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Colleen Grady
Colleen Grady, Attorney and Counselor at Law
Category: Criminal Law
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Experience:  Attorney and Counselor at Law
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If a former felon, non violent crime, is a passenger in a

Customer Question

If a former felon, non violent crime, is a passenger in a vehicle that is stopped for a minor traffic issue, and the police have him step out of the car and he as a hunting/buck knife on his belt, is he a prohibited possessor in Maricopa County, Arizona???
Submitted: 1 year ago.
Category: Criminal Law
Expert:  Colleen Grady replied 1 year ago.

My name is***** have been an attorney for 26 years. I will help you with this question.

Expert:  Colleen Grady replied 1 year ago.

I will provide an answer later today. Arizona is a liberal "knife" possession state. The question is whether the knife carried is considered a "tool" or a "deadly weapon". I want to see if I can find some case law that says whether a felon can carry a hunting knife. It is clear that a felon in Arizona cannot carry a "deadly weapon" unless he gets his civil rights to carry restored. It is not clear if this knife would be considered a deadly weapon. I have to see if there a court decisions that define if this knife is a "deadly weapon."

Customer: replied 1 year ago.
Look forward to see what you find. I was told I should have posed the question this way: can a prohibited possessor be legitimately charged with misconduct in the use of weapons for merely possessing a hunting/buck knife when knife regulations were pre empted in AZ..ARS 13-3120 (he was a passenger in s vehicle on way to a fishing event
Expert:  Colleen Grady replied 1 year ago.

As I read the statutes plain meaning of the Arizona Misconduct Involving Weapons statute, knives "except a pocket knife" may be considered "deadly weapons" and therefore cannot be concealed or carried within immediate control or in a car. I also found a recent Arizona case that held possession of 10 inch replica and combat knives to be deadly weapons. Also, a prohibited possessor is someone convicted of any felony (violent or non-violent) who has not had civil rights restored.

Here is what I found:

A.R.S. 13-3101. Definitions

A. In this chapter, unless the context otherwise requires:

1. "Deadly weapon" means anything that is designed for lethal use. The term includes a firearm.

7. "Prohibited possessor" means any person:

b) Who has been convicted within or without this state of a felony or who has been adjudicated delinquent for a felony and whose civil right to possess or carry a gun or firearm has not been restored.

13-3102. Misconduct involving weapons; defenses; classification; definitions

A. A person commits misconduct involving weapons by knowingly:

2. Carrying a deadly weapon except a pocket knife concealed on his person or concealed within his immediate control in or on a means of transportation if the person is under twenty-one years of age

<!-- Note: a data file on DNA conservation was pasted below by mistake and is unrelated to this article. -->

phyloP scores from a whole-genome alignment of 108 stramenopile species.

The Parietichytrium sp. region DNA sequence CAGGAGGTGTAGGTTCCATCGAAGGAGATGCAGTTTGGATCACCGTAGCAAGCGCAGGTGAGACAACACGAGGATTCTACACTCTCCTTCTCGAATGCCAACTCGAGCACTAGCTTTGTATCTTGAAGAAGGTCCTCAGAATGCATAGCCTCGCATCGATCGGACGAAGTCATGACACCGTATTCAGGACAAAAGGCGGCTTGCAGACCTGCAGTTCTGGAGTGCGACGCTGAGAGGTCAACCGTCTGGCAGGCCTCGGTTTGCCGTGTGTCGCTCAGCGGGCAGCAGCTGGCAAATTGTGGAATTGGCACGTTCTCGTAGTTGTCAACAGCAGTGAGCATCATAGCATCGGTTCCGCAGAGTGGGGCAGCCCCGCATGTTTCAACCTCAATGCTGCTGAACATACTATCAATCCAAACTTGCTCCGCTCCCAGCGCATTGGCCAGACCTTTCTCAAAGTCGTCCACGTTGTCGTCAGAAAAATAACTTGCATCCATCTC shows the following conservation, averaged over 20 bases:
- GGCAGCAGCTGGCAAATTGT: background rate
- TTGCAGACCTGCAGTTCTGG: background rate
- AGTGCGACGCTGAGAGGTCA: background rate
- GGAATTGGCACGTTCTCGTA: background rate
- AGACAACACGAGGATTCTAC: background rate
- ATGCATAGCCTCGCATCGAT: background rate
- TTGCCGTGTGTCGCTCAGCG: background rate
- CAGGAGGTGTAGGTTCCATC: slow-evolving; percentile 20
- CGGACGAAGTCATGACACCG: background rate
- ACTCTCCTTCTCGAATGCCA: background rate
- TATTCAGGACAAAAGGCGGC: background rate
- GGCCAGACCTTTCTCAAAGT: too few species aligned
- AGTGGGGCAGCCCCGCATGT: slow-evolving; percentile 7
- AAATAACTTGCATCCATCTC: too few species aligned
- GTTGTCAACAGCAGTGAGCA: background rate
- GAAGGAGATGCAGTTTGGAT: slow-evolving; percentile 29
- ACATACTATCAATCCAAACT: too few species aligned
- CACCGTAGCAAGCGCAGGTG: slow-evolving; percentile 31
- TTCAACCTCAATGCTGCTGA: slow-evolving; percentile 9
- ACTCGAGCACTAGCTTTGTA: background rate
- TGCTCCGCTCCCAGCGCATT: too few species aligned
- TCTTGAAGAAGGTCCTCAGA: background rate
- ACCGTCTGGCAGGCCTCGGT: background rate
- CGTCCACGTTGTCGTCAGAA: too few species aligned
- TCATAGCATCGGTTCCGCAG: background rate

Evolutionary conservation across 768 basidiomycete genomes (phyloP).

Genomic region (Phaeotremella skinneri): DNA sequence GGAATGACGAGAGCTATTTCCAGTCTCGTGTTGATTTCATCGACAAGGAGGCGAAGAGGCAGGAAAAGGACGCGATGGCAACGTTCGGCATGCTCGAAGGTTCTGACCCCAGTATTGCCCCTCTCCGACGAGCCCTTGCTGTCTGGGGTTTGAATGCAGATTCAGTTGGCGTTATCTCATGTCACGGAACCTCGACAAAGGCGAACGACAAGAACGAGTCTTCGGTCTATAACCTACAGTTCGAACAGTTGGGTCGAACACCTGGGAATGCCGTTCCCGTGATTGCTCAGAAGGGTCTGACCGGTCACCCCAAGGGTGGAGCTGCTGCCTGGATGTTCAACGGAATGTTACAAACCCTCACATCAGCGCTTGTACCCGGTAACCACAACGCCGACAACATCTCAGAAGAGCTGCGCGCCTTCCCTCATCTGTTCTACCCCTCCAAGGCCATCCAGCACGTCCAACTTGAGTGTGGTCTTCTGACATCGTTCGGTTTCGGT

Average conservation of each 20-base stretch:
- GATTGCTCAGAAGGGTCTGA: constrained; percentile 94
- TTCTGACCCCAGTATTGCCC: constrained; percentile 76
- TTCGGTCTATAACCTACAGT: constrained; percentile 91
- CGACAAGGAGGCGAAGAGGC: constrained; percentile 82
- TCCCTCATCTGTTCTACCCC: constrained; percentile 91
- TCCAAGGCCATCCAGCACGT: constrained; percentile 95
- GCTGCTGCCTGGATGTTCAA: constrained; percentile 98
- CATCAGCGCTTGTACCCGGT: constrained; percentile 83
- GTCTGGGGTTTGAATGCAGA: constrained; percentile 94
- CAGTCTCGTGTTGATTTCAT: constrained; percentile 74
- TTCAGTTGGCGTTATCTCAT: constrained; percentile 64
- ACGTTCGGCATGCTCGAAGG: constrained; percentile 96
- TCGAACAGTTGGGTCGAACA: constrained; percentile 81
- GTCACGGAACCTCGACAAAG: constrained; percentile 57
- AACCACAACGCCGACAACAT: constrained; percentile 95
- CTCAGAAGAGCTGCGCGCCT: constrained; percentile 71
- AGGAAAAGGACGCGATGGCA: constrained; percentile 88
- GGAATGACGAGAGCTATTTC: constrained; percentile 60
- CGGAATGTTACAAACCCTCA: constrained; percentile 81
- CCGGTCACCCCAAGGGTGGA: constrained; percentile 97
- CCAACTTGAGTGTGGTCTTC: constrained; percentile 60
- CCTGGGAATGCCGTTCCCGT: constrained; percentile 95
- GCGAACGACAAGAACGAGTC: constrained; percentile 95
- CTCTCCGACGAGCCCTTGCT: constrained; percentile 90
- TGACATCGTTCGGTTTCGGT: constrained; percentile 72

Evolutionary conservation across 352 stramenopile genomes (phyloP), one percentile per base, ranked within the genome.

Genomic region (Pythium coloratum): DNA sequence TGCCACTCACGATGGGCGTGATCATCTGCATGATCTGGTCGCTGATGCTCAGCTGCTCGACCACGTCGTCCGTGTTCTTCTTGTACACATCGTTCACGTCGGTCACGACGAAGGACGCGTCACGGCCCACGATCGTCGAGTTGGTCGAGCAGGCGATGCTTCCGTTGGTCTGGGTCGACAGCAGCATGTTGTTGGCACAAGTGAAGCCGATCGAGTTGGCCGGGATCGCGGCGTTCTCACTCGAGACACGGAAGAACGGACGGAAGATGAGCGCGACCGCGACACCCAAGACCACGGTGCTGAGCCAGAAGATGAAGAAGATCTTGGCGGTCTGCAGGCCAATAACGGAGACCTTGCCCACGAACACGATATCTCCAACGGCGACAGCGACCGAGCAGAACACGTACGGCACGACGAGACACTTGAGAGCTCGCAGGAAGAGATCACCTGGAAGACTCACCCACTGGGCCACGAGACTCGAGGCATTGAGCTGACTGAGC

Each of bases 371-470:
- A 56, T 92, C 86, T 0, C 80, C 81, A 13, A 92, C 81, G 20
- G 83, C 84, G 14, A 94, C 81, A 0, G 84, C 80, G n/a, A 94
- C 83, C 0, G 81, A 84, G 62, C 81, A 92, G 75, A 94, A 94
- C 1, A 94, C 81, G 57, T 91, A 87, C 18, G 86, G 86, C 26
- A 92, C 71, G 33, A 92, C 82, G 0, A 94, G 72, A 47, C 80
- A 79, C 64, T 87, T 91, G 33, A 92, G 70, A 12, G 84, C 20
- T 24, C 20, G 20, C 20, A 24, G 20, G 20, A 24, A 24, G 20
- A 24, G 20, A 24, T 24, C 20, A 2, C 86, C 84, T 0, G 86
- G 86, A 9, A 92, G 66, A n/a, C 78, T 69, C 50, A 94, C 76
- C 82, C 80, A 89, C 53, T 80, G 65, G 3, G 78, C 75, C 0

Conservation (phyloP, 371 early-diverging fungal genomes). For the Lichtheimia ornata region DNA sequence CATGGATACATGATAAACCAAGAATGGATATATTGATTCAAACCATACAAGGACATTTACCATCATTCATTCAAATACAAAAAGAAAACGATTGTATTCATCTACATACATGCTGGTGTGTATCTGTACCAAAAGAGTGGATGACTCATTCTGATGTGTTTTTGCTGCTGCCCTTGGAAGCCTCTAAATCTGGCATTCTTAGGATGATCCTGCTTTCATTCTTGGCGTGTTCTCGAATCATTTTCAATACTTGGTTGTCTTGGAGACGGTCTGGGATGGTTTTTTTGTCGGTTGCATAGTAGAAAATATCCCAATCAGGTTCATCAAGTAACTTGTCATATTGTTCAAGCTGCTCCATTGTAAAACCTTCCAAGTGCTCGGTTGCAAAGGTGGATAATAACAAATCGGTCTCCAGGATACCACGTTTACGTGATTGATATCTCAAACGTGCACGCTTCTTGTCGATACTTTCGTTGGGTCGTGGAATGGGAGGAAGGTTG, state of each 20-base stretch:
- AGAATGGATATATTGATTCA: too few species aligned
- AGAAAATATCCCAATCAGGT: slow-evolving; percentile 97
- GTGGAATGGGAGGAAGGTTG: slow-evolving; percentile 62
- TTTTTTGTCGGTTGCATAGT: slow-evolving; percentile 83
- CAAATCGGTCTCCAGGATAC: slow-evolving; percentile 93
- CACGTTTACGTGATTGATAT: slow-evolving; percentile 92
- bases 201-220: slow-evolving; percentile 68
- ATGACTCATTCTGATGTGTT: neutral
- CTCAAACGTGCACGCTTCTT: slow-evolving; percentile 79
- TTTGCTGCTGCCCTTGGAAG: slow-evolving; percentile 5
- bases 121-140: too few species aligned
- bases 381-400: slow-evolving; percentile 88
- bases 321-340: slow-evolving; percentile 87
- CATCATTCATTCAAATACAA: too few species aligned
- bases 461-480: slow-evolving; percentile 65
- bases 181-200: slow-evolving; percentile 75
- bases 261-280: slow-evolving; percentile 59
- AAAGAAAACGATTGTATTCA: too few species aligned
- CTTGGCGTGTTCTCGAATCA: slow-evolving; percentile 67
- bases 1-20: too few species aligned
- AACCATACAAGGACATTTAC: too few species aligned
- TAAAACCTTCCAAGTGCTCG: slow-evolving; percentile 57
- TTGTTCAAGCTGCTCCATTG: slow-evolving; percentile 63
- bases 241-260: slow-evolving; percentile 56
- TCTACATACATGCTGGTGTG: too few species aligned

4. Possessing a deadly weapon or prohibited weapon if such person is a prohibited possessor;

I found a November*****of Appeals case that holds that it is the jury that decides what is a "deadly weapon". In that case the following was held:

In STATE v. SCHWEIGERT, SR. No. 1 CA-CR 14-0693, 11-3-2015, http://cases.justia.com/arizona/court-of-appeals-division-one-unpublished/2015-1-ca-cr-14-0693.pdf?ts=1446570019, the court found that a reasonable juror could find that either of the knives found in defendant’s home was a deadly weapon designed for lethal use. Both knives were nearly ten inches long with sharp metal blades and were either replica or genuine combat knives. The jury had the opportunity to examine the knives at trial. Thus, sufficient evidence supported the jury’s verdict that one of the knives was a deadly weapon.

Here is the law involving the restoration of Civil Rights:

13-905. Restoration of civil rights; persons completing probation

A. A person who has been convicted of two or more felonies and whose period of probation has been completed may have any civil rights which were lost or suspended by the felony conviction restored by the judge who discharges him at the end of the term of probation.

B. On proper application, a person who has been discharged from probation either before or after adoption of this chapter may have any civil rights which were lost or suspended by the felony conviction restored by the superior court judge by whom the person was sentenced or the judge's successors in office from the county in which the person was originally convicted. The clerk of the superior court shall have the responsibility for processing the application on request of the person involved or the person's attorney. The superior court shall serve a copy of the application on the county attorney.

C. If the person was convicted of a dangerous offense under section 13-704, the person may not file for the restoration of the right to possess or carry a gun or firearm. If the person was convicted of a serious offense as defined in section 13-706 the person may not file for the restoration of the right to possess or carry a gun or firearm for ten years from the date of his discharge from probation. If the person was convicted of any other felony offense, the person may not file for the restoration of the right to possess or carry a gun or firearm for two years from the date of the person's discharge from probation.

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